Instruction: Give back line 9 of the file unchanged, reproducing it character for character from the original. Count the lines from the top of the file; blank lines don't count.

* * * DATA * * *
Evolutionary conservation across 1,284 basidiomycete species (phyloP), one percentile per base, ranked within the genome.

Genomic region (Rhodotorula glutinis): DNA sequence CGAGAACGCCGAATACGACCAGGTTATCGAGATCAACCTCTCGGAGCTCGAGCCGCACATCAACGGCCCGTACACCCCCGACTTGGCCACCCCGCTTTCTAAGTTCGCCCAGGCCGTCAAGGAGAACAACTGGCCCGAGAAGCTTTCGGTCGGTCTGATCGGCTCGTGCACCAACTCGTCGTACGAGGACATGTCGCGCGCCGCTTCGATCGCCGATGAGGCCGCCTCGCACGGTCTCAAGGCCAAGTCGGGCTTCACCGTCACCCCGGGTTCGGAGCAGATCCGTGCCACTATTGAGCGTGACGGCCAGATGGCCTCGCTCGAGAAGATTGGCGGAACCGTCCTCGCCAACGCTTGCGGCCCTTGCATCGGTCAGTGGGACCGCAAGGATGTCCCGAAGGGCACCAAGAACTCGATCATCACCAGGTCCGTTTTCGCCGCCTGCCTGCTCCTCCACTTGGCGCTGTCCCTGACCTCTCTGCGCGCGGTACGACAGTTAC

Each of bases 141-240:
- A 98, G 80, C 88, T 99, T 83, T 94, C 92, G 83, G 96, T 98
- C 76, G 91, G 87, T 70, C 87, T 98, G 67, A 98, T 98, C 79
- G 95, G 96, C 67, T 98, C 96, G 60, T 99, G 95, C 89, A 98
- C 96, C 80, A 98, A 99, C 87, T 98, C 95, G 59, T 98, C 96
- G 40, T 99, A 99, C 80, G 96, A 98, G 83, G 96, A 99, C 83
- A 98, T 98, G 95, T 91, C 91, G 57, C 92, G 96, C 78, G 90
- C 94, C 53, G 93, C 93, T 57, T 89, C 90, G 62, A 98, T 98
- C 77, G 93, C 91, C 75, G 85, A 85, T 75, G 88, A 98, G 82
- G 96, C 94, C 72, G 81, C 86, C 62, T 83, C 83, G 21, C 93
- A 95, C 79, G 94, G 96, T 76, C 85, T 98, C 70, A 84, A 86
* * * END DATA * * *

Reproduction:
- A 98, T 98, G 95, T 91, C 91, G 57, C 92, G 96, C 78, G 90